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How Much Work Experience Do You Need For Medicine?

How Much Work Experience Do You Need For Medicine?

Updated on: December 3, 2023
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Written By Dr Ollie

Every article is fact-checked by a medical professional. However, inaccuracies may still persist.

Work experience shows a medical school that you’ve gone out and put in the effort to find out if you’re suited to a carer’s role and whether a career in medicine might be a good fit for you.

But, to have a fighting chance of getting an offer, is there a set number of hours of work experience that medical schools expect applicants to have?

Most medical schools do not set a minimum amount of work experience that applicants need to have. However, successful candidates will generally have completed at least two weeks of medical work experience prior to applying. There are no rules as to what form this work experience has to take.

Only a small handful of universities set hard and fast rules as to how much work experience you need.

The majority understand that not everyone will have the same opportunities to get this experience as others. Whether that be because of COVID, geographic location or illness.

In this article, I’m going to further explore how much is the ‘norm’ for medicine applicants, what each medical school’s individual requirements are and even if you can actually have too much work experience..!

How Much Work Experience Should You Have?

Work experience can serve to massively increase the strength of your medicine application.

It shows that you’re willing to take action rather than just talking about dedication in your personal statement.

Longer commitments are going to prove that your decision to apply to medical school wasn’t a last-minute decision.

If you can keep showing up to a care home, charity work or community project, over months rather than a few days, it shows that you’re in it for the long haul and are serious about a career in medicine.

When I was applying to medical school, I volunteered just two hours of my time a week at a local care home but over a period of about a year.

I combined this commitment with a couple of varying shadowing experiences to get a better understanding of what doctors specifically do.

It’s this combination of both longer-term volunteering with shorter-term, more patient-facing, experiences that helped my application achieve four out of four interviews.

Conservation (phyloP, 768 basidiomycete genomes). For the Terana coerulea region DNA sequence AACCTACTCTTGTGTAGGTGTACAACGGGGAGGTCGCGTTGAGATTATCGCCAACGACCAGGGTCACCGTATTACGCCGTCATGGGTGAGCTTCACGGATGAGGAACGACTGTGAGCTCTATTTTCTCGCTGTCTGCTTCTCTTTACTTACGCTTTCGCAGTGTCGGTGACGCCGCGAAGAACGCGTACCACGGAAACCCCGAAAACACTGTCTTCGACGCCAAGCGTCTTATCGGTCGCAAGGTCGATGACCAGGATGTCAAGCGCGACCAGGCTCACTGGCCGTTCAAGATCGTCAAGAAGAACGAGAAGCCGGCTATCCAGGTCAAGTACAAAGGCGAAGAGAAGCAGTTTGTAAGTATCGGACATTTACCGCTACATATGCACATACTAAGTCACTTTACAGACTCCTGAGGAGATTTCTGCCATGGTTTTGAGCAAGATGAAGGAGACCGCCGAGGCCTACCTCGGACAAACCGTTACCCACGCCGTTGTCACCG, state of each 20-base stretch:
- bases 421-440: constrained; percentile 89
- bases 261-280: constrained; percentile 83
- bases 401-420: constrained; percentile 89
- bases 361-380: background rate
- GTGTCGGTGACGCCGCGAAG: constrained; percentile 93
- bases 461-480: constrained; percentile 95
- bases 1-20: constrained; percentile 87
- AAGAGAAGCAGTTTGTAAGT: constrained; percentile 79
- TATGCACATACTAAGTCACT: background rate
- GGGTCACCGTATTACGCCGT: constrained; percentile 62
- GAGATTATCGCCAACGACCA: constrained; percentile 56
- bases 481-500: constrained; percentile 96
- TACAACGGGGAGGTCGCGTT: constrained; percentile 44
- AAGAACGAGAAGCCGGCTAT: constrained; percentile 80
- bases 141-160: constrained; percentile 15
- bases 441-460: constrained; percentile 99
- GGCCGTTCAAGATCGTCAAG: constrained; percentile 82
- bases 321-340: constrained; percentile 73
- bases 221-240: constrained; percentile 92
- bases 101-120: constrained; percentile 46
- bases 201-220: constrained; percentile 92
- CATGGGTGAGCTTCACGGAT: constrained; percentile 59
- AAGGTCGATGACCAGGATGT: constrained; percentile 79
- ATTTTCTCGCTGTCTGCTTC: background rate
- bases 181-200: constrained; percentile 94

In order to help give you an idea of what successful applicants have done in the past, I sent out a short survey to some of my applicant club members:

“I shadowed a junior doctor on the wards for one week, shadowed a GP partner for one week and have been a Girl Guide leader for the past two years.”

Catherine
A little boy being given a vaccine

“I volunteered at a local A&E getting cups of tea for patients and generally making sure everyone’s comfortable for five months. I also spent a week with a community nurse visiting patients in their homes.”

Daniel

“I worked as a GP receptionist for four months before applying to medical school. I wasn’t able to get a hospital placement but did get to shadow one of the GPs on some out-of-hours community response shifts he did.”

Harrison

Work Experience Requirements For Each Medical School

Each medical school can decide exactly how much work experience an applicant needs to have if they want to apply.

This information is generally freely available on a university’s website, although it isn’t always the easiest to find.

I’ve gone through and tried to summarise what each UK medical school requires from a candidate.

Just bear in mind that medical schools can (and do) change what they ask for so always double-check the website or with the admissions team before applying.

Medical SchoolWork Experience Requirements
AberdeenRelevant clinical or non-clinical experience as able
Anglia RuskinRelevant clinical or non-clinical experience as able
AstonNo specific requirements
BartsRelevant clinical or non-clinical experience as able
BirminghamRelevant clinical or non-clinical experience as able
Brighton And SussexNo specific requirements
BristolMinimum of two weeks’ work experience
BuckinghamNo specific requirements
BrunelNo specific requirements
CambridgeRelevant clinical or non-clinical experience as able
CardiffRelevant clinical or non-clinical experience as able
DundeeRelevant clinical or non-clinical experience as able
Edge HillNo specific requirements
EdinburghRelevant clinical or non-clinical experience as able
ExeterNo specific requirements
GlasgowRelevant clinical or non-clinical experience as able
Hull YorkRelevant clinical or non-clinical experience as able
Imperial College LondonRelevant clinical or non-clinical experience as able
KeeleNo specific requirements
Kent And MedwayNo specific requirements
King’s College LondonRelevant clinical or non-clinical experience as able
LancasterRelevant clinical or non-clinical experience as able